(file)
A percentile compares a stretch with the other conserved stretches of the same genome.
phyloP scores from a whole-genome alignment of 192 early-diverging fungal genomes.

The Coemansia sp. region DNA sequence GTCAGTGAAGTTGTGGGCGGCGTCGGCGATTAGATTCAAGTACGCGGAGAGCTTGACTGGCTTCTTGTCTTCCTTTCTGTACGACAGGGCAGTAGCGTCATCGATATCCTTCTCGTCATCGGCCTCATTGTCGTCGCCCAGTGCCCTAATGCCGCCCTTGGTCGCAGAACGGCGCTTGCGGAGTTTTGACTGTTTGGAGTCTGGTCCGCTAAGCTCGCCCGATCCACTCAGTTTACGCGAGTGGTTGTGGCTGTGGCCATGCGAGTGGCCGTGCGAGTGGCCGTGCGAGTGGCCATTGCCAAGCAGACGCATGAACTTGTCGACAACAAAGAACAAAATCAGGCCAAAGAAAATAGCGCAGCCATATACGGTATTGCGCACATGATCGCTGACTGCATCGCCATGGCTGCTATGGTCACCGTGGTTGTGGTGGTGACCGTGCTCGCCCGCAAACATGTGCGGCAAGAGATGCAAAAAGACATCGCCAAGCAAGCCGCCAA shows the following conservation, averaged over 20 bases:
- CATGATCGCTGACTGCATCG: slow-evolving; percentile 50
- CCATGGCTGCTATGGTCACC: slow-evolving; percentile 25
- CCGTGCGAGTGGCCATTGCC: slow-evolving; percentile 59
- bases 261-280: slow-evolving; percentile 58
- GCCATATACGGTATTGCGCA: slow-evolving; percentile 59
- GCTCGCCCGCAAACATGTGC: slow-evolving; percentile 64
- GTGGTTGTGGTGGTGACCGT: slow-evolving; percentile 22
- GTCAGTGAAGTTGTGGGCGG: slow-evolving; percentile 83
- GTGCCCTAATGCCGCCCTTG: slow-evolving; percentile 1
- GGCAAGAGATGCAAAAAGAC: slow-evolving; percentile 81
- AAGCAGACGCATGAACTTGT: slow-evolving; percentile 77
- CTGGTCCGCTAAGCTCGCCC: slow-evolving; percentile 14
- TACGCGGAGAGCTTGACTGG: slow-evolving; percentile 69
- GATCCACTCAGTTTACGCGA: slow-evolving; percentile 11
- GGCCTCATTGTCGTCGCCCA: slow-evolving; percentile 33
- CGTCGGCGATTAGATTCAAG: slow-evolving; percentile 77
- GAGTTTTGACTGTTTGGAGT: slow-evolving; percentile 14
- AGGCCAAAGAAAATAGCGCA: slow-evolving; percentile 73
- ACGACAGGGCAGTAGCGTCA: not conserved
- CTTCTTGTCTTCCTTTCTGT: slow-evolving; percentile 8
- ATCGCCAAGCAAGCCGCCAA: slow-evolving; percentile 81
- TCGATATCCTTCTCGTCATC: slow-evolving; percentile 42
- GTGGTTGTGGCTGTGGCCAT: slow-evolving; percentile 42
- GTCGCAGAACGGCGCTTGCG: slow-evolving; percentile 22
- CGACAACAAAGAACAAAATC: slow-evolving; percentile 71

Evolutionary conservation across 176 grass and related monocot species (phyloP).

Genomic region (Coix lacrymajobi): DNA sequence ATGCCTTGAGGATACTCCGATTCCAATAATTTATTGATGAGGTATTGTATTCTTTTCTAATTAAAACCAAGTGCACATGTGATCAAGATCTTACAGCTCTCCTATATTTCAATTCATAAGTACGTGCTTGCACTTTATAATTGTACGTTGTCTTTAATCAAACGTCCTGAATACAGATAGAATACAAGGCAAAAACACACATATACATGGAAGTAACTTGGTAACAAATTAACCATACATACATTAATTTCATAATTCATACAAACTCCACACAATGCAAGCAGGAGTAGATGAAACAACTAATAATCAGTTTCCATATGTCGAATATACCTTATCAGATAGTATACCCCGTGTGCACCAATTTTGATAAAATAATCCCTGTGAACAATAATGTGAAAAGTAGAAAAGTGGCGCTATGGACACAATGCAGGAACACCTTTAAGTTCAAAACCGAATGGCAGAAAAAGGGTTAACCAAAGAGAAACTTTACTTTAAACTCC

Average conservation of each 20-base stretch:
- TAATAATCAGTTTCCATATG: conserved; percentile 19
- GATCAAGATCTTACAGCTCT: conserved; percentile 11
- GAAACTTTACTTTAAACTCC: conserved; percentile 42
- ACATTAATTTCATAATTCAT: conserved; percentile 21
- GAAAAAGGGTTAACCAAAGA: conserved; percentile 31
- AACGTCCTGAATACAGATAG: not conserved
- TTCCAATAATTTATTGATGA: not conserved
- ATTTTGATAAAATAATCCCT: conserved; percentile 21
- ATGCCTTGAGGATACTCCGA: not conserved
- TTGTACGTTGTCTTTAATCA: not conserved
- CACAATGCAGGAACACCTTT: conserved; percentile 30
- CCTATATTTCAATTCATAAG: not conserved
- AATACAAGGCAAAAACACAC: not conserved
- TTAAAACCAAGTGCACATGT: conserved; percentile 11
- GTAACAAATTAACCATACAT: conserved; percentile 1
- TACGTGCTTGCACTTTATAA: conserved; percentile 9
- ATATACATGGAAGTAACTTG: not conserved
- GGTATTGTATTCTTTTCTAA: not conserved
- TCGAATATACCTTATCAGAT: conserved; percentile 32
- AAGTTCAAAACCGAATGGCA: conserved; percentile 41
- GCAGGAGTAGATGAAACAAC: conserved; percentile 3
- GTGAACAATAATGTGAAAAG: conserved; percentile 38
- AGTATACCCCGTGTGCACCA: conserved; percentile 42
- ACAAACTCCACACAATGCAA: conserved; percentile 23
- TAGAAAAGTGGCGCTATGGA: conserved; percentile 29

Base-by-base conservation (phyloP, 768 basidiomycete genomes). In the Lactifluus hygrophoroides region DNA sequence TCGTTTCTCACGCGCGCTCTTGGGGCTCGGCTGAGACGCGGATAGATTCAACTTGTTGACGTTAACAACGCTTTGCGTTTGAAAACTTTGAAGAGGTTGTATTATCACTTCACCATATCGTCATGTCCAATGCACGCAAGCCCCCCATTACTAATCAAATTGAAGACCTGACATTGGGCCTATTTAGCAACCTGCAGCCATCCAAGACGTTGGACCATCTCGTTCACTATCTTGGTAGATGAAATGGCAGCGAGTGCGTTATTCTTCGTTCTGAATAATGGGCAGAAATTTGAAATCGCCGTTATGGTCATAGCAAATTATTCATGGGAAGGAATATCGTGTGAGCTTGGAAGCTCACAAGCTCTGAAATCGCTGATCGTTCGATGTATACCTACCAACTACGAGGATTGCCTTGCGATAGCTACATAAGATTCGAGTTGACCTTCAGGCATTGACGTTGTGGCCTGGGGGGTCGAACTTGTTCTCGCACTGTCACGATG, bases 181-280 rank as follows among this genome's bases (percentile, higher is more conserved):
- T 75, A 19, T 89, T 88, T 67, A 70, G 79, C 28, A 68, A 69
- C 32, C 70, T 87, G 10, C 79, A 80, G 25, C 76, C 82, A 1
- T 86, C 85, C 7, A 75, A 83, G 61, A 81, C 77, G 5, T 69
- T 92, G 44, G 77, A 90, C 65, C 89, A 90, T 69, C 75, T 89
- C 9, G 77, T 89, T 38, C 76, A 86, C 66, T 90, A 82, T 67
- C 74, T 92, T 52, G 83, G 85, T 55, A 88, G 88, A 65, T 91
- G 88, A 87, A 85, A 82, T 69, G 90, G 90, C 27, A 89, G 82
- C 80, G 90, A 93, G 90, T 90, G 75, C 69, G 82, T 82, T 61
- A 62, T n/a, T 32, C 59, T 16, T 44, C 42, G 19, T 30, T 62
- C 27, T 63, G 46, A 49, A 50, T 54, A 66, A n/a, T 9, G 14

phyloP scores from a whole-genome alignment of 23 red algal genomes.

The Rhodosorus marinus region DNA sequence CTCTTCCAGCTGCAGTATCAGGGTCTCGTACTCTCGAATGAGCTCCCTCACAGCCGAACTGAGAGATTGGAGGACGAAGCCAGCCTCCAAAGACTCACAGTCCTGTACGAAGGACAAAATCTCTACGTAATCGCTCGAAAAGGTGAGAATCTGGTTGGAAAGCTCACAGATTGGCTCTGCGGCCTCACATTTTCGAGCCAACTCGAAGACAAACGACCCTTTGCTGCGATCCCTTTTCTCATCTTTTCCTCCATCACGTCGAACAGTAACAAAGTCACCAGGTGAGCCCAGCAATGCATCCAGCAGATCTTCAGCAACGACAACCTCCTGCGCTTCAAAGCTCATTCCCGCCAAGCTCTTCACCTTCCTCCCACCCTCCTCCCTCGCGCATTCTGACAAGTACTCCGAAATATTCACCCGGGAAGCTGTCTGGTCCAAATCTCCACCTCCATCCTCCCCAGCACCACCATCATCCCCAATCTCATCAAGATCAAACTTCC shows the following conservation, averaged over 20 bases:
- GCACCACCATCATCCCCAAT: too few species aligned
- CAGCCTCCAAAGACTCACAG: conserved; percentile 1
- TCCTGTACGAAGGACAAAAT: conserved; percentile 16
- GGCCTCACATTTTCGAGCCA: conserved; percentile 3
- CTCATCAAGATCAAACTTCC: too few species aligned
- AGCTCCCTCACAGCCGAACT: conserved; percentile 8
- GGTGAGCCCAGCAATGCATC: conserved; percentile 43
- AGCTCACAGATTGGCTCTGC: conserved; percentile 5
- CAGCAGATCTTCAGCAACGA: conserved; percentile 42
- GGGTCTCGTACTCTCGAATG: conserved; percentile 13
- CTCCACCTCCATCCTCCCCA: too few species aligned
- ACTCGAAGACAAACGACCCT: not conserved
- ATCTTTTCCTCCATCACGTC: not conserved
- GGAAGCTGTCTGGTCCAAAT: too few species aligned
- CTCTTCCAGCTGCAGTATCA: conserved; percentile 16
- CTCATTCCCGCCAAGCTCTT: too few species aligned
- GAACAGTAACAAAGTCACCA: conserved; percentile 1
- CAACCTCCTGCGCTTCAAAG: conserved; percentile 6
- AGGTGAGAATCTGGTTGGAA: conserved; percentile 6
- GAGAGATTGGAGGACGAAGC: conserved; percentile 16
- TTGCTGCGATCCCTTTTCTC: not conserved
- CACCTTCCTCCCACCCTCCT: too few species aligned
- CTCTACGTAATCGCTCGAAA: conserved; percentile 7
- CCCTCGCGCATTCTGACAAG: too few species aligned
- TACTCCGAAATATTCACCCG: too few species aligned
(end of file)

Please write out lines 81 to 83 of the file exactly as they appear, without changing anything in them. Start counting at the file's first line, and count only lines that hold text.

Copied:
- ACTCGAAGACAAACGACCCT: not conserved
- ATCTTTTCCTCCATCACGTC: not conserved
- GGAAGCTGTCTGGTCCAAAT: too few species aligned